April 15, 2020

Educator ineligible for unemployment insurance benefits between semesters after being assured of continued employment for the next semester


§590(10) of New York State's Labor Law provides that "professionals who are employed by educational institutions are precluded from receiving unemployment insurance benefits during the period between two successive academic periods if they have received a reasonable assurance of continued employment."

A part-time adjunct instructor [Claimant] at community college [Employer], received a letter informing him that it had scheduled him to teach during the fall semester, noting that the schedule was "dependent on anticipated student enrollment." The letter also advised Claimant that "[i]f for any reason your course(s) has to be eliminated, you will be notified by the Department Chair."

In June Claimant filed an application for unemployment insurance benefits.* The Department of Labor issued an initial determination finding that Claimant was ineligible to receive benefits because Employer had informed him that continuing work was available during the next academic year. Ultimately the Unemployment Insurance Appeal Board reversed this decision and found that Claimant was entitled to receive benefits because Employer "had not provided [Claimant] with a reasonable assurance of continued employment." Employer appealed the Board's ruling.

The Appellate Division noted that record indicated that Claimant taught three courses, consisting of nine credit hours, for the spring semester and earned approximately $10,766.79, an amount determined by the collective bargaining agreement in effect between the Employer and Claimant's union and that during the Spring semester Employer posted its fall course schedule online, listing Claimant as again being the instructor for three courses, also totaling nine credit hours.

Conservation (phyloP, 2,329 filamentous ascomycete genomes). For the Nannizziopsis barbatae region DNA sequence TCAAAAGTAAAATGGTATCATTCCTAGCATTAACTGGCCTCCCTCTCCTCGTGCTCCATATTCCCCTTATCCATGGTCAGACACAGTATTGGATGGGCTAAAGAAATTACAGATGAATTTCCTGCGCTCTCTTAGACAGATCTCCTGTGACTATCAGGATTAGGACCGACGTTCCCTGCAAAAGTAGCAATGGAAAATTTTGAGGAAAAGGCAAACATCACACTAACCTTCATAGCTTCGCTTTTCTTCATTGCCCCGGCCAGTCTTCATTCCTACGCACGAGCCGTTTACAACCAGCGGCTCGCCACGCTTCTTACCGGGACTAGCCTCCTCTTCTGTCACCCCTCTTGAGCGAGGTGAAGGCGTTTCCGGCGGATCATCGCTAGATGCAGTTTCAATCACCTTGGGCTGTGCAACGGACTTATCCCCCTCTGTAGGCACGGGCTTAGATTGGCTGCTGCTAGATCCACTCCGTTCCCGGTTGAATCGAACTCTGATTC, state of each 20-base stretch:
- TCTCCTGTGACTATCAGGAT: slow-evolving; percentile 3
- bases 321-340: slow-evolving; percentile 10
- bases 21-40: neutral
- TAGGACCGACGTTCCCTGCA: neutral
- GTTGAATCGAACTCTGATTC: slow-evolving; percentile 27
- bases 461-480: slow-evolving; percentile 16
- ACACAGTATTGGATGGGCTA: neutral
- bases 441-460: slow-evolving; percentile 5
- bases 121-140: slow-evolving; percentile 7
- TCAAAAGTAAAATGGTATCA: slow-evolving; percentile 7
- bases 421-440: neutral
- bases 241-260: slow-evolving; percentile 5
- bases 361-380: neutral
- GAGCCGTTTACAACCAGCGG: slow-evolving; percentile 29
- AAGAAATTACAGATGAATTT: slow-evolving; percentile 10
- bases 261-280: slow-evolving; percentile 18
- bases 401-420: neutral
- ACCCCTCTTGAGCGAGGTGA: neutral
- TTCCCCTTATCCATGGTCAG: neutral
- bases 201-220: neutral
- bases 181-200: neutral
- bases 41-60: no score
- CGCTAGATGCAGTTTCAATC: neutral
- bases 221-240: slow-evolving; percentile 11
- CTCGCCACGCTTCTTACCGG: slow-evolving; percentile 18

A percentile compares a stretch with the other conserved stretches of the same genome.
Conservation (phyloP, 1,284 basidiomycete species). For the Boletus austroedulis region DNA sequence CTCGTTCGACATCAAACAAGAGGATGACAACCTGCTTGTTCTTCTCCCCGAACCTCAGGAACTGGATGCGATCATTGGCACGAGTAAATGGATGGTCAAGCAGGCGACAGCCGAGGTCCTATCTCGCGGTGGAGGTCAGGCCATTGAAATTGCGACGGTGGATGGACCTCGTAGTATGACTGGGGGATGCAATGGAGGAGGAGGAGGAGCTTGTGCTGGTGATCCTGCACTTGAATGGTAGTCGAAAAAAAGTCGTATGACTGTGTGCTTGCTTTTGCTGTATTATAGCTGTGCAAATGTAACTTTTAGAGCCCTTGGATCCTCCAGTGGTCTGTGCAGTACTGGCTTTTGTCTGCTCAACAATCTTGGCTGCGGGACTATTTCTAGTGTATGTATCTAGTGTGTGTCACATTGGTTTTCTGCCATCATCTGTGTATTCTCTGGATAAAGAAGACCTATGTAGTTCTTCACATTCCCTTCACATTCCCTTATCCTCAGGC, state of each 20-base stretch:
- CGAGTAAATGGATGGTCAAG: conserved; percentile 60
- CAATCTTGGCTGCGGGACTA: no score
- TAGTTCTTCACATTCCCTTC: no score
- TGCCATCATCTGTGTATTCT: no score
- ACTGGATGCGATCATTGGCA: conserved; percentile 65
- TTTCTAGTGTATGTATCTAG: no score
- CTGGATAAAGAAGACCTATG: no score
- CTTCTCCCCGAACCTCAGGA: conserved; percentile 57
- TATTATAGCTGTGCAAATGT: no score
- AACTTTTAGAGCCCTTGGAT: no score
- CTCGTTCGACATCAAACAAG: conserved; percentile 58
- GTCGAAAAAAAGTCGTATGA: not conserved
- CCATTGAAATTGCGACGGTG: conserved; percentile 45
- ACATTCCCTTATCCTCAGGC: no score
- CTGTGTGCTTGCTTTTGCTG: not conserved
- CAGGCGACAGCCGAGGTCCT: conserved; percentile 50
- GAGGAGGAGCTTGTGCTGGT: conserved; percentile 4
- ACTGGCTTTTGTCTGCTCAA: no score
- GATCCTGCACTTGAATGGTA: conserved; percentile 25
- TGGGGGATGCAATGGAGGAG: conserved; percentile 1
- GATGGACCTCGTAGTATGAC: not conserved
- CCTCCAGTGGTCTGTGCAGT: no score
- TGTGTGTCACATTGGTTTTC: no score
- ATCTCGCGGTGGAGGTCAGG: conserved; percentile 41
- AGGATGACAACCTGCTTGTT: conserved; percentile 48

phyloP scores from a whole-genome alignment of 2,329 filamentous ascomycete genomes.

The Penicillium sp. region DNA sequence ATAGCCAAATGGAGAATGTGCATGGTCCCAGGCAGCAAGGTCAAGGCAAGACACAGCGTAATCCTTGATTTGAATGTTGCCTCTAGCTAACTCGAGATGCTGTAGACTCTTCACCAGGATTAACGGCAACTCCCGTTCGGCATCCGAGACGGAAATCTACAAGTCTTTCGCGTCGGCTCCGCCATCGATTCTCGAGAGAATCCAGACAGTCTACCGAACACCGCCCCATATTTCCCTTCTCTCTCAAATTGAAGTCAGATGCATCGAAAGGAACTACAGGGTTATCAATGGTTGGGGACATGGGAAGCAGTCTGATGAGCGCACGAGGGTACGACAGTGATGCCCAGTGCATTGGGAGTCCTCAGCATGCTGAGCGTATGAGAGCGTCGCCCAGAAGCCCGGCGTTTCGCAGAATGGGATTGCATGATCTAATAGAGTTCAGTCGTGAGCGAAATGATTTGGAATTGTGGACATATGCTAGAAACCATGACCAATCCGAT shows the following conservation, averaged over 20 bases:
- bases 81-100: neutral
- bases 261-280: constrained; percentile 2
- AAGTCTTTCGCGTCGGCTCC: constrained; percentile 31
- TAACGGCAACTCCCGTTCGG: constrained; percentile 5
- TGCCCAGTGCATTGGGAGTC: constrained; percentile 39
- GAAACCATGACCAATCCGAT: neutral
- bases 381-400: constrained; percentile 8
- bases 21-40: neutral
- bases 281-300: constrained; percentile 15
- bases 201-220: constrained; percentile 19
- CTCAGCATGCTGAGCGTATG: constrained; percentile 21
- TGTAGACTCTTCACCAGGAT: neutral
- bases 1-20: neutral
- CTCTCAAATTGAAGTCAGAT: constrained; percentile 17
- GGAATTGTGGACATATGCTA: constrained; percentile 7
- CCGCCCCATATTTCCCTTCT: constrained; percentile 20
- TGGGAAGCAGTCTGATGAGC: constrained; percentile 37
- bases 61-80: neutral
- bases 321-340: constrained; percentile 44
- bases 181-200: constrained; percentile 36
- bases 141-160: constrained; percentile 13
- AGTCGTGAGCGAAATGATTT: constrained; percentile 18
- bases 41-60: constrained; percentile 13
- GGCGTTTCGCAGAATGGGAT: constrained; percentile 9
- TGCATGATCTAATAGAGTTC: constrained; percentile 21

Finding that the record showed that Claimant received a reasonable assurance of continued employment for the fall semester sufficient to show that that he was ineligible to receive unemployment insurance benefits, the Appellate Division ruled that the  Board's decision "must be reversed"

* In completing a Department of Labor questionnaire, in response to the question "[h]ave you been informed by the educational institution shown above that you will or may be working for them on a regular or substitute basis following the academic break," Claimant answered "yes," indicated that the offered position was that of adjunct instructor, that the dates of employment were from August to December and that he would be compensated at the "same rate of pay from [the] previous term."

The decision is posted on the Internet at:


CAUTION

Subsequent court and administrative rulings, or changes to laws, rules and regulations may have modified or clarified or vacated or reversed the decisions summarized here. Accordingly, these summaries should be Shepardized® or otherwise checked to make certain that the most recent information is being considered by the reader.
THE MATERIAL ON THIS WEBSITE IS FOR INFORMATION ONLY. AGAIN, CHANGES IN LAWS, RULES, REGULATIONS AND NEW COURT AND ADMINISTRATIVE DECISIONS MAY AFFECT THE ACCURACY OF THE INFORMATION PROVIDED IN THIS LAWBLOG. THE MATERIAL PRESENTED IS NOT LEGAL ADVICE AND THE USE OF ANY MATERIAL POSTED ON THIS WEBSITE DOES NOT CREATE AN ATTORNEY-CLIENT RELATIONSHIP.
Consistent with the Declaration of Principles jointly adopted by a Committee of the American Bar Association and a Committee of Publishers and Associations, the material in this blog is presented with the understanding that neither the publisher nor members of the staff are providing legal advice to the reader and in the event legal or other expert assistance is needed, the reader is advised to seek such advice from a competent professional.